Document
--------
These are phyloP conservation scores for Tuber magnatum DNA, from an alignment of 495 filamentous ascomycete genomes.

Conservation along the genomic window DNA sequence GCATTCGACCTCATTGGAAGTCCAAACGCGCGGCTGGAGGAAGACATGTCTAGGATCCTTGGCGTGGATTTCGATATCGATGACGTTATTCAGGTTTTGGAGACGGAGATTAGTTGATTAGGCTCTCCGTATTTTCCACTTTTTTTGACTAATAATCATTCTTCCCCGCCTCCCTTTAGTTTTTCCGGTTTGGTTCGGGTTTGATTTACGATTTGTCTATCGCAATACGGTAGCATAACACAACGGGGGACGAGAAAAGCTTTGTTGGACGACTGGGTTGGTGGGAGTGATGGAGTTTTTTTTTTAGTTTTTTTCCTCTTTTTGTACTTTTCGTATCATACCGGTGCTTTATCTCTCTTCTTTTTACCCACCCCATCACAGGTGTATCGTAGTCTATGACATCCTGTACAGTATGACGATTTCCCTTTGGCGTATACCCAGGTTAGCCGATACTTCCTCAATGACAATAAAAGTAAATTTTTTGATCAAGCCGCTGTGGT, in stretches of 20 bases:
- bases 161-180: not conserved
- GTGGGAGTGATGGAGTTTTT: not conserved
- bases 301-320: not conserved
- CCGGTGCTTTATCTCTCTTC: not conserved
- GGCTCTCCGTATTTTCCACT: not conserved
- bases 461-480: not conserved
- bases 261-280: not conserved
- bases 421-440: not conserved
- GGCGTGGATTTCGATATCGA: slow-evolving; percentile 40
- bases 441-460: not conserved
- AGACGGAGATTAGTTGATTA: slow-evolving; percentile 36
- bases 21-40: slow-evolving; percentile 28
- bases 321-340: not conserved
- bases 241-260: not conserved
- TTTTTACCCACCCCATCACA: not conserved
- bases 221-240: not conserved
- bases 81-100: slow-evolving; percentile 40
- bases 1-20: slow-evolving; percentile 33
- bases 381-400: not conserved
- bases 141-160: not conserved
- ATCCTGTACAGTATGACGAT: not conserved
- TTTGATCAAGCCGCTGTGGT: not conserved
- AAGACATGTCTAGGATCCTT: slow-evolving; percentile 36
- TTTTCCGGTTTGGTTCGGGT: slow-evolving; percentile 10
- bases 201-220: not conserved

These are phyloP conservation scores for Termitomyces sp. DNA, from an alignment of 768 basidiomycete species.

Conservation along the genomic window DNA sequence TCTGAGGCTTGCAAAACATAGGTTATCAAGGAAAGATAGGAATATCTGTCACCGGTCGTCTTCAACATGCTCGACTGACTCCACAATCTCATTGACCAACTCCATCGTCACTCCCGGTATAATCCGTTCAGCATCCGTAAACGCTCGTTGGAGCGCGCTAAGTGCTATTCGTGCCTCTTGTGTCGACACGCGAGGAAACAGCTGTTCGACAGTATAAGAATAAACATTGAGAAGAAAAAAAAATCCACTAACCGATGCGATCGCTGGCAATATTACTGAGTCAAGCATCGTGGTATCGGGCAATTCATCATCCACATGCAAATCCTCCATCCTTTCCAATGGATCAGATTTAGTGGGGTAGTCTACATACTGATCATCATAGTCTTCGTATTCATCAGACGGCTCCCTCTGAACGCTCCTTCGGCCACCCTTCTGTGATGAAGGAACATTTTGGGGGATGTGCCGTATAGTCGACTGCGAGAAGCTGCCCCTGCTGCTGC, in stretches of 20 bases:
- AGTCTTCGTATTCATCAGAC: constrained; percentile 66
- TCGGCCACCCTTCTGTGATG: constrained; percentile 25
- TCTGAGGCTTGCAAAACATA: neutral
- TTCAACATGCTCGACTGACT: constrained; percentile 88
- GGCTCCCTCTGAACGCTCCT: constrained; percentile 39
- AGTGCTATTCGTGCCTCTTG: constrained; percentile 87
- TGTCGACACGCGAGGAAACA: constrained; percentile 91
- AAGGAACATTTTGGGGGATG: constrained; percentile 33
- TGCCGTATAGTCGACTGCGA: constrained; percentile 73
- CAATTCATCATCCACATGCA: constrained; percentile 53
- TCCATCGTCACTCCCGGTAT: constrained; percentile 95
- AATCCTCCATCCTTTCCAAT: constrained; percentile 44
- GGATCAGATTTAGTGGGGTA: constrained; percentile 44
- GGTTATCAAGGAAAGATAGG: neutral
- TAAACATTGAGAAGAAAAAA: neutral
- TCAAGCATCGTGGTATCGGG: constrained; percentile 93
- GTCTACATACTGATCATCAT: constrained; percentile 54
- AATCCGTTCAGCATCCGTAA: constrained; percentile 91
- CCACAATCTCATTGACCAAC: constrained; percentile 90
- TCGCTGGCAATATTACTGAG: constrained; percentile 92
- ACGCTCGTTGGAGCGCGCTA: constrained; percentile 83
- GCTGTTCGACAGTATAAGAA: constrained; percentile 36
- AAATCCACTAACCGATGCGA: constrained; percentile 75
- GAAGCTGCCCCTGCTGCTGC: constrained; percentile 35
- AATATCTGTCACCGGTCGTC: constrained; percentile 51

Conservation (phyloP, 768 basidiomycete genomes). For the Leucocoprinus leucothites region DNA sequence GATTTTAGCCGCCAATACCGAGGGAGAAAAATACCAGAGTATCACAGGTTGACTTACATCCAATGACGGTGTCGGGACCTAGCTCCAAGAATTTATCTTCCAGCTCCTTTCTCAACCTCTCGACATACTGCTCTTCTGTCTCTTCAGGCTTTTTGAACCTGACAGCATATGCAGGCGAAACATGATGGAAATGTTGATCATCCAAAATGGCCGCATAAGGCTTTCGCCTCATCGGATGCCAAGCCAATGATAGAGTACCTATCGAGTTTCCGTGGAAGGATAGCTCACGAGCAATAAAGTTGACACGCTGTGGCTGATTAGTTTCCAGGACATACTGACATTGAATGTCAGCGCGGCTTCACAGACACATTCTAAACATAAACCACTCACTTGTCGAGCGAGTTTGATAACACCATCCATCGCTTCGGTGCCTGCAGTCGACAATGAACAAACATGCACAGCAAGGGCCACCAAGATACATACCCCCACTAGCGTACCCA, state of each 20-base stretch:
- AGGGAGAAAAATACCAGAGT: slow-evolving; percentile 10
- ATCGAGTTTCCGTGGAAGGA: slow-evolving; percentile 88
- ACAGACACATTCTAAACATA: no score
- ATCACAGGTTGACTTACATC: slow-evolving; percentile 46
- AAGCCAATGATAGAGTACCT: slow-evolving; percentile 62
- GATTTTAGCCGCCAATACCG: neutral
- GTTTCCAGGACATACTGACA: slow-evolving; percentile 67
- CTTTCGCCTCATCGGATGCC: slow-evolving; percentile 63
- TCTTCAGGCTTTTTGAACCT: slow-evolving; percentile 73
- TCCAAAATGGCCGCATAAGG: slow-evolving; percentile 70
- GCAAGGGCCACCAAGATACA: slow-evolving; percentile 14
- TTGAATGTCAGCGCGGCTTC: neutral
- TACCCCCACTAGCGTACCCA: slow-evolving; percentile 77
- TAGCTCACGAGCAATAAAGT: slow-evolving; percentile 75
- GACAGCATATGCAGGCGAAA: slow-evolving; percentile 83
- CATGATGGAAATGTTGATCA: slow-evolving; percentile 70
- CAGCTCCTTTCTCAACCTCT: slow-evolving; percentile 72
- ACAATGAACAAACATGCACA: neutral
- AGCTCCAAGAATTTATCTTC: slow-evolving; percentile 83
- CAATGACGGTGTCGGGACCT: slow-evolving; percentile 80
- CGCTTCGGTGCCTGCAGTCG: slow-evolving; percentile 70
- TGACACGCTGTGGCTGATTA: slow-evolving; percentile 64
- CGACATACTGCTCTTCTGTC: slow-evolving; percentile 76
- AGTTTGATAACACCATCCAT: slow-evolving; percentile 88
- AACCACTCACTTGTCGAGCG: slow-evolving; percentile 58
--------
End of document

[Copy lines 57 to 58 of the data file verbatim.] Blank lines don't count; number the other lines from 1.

- ATCGAGTTTCCGTGGAAGGA: slow-evolving; percentile 88
- ACAGACACATTCTAAACATA: no score